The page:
Amnesty International on Thursday blamed European leaders for the plight of refugees stranded in Greek camps and urged for a faster relocation to EU countries.
Governments need to accelerate the relocation of nearly 60,000 refugees who are now living under squalid conditions while their asylum requests are processed, the London-based watchdog said.
Those granted asylum are to be relocated to the European Union, through its internal relocation or family reunification mechanisms. "But EU member states are, for the most part, either stalling or actively resisting" the programmes, Amnesty said.
It urged governments to pledge more room for refugees stuck in Greece and accelerate their relocation, as well as a fast-track family reunification procedure for people waiting in Greece while their relatives are already in European countries.
Amnesty also recommended allowing family members to reunite not only with relatives with a refugee status, but also with those under subsidiary protection.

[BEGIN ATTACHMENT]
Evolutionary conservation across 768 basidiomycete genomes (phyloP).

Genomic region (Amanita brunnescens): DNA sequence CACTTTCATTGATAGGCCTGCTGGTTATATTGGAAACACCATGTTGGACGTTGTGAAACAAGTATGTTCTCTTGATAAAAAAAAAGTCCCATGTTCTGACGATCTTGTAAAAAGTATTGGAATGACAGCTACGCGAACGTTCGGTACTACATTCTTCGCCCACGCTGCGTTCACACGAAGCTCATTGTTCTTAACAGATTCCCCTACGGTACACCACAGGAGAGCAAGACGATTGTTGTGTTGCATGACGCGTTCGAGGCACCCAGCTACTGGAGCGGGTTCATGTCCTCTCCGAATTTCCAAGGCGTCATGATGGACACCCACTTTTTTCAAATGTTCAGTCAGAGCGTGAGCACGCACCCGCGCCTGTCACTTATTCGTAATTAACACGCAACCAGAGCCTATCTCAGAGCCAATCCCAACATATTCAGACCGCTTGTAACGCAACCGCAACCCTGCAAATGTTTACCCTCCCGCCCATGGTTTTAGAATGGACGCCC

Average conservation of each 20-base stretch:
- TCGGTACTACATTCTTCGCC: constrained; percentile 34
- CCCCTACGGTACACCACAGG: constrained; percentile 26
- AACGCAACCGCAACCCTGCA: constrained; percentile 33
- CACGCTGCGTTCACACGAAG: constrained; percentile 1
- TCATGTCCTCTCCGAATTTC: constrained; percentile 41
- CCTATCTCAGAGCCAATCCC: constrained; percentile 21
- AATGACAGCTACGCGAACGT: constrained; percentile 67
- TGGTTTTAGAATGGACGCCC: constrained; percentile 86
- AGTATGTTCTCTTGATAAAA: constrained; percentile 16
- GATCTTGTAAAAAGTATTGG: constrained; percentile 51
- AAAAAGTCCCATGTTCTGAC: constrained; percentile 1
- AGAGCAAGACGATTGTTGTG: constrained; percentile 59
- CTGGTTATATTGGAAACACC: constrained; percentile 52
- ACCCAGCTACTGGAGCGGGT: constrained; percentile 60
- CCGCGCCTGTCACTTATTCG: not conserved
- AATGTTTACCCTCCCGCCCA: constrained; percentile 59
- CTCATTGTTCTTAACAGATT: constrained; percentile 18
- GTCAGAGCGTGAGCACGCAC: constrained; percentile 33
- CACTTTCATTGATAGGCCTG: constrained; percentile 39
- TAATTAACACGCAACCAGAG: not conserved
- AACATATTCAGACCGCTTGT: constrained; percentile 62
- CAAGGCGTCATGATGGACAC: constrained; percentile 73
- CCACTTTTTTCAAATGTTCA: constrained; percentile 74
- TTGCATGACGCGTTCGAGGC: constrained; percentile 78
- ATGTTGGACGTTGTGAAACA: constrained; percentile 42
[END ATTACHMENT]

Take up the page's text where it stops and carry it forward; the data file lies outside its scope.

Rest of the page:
Greece and EU should jointly do more to ease the suffering of stranded refugees, Amnesty said, describing conditions in around 50 overcrowded camps as "appalling."
Children, women, the elderly and people with disabilities mostly lack protection and care, it said, urging for better accommodation, services and security.
Greece was the gateway for around 1 million refugees and migrants surging from Turkey, across the Balkans, toward wealthy EU countries in 2015-16.
Turkey agreed in March, in return for EU assistance, to do more to stop people from travelling toward Greek islands. That has slowed the rate of arrivals to a trickle but has not fully stopped it.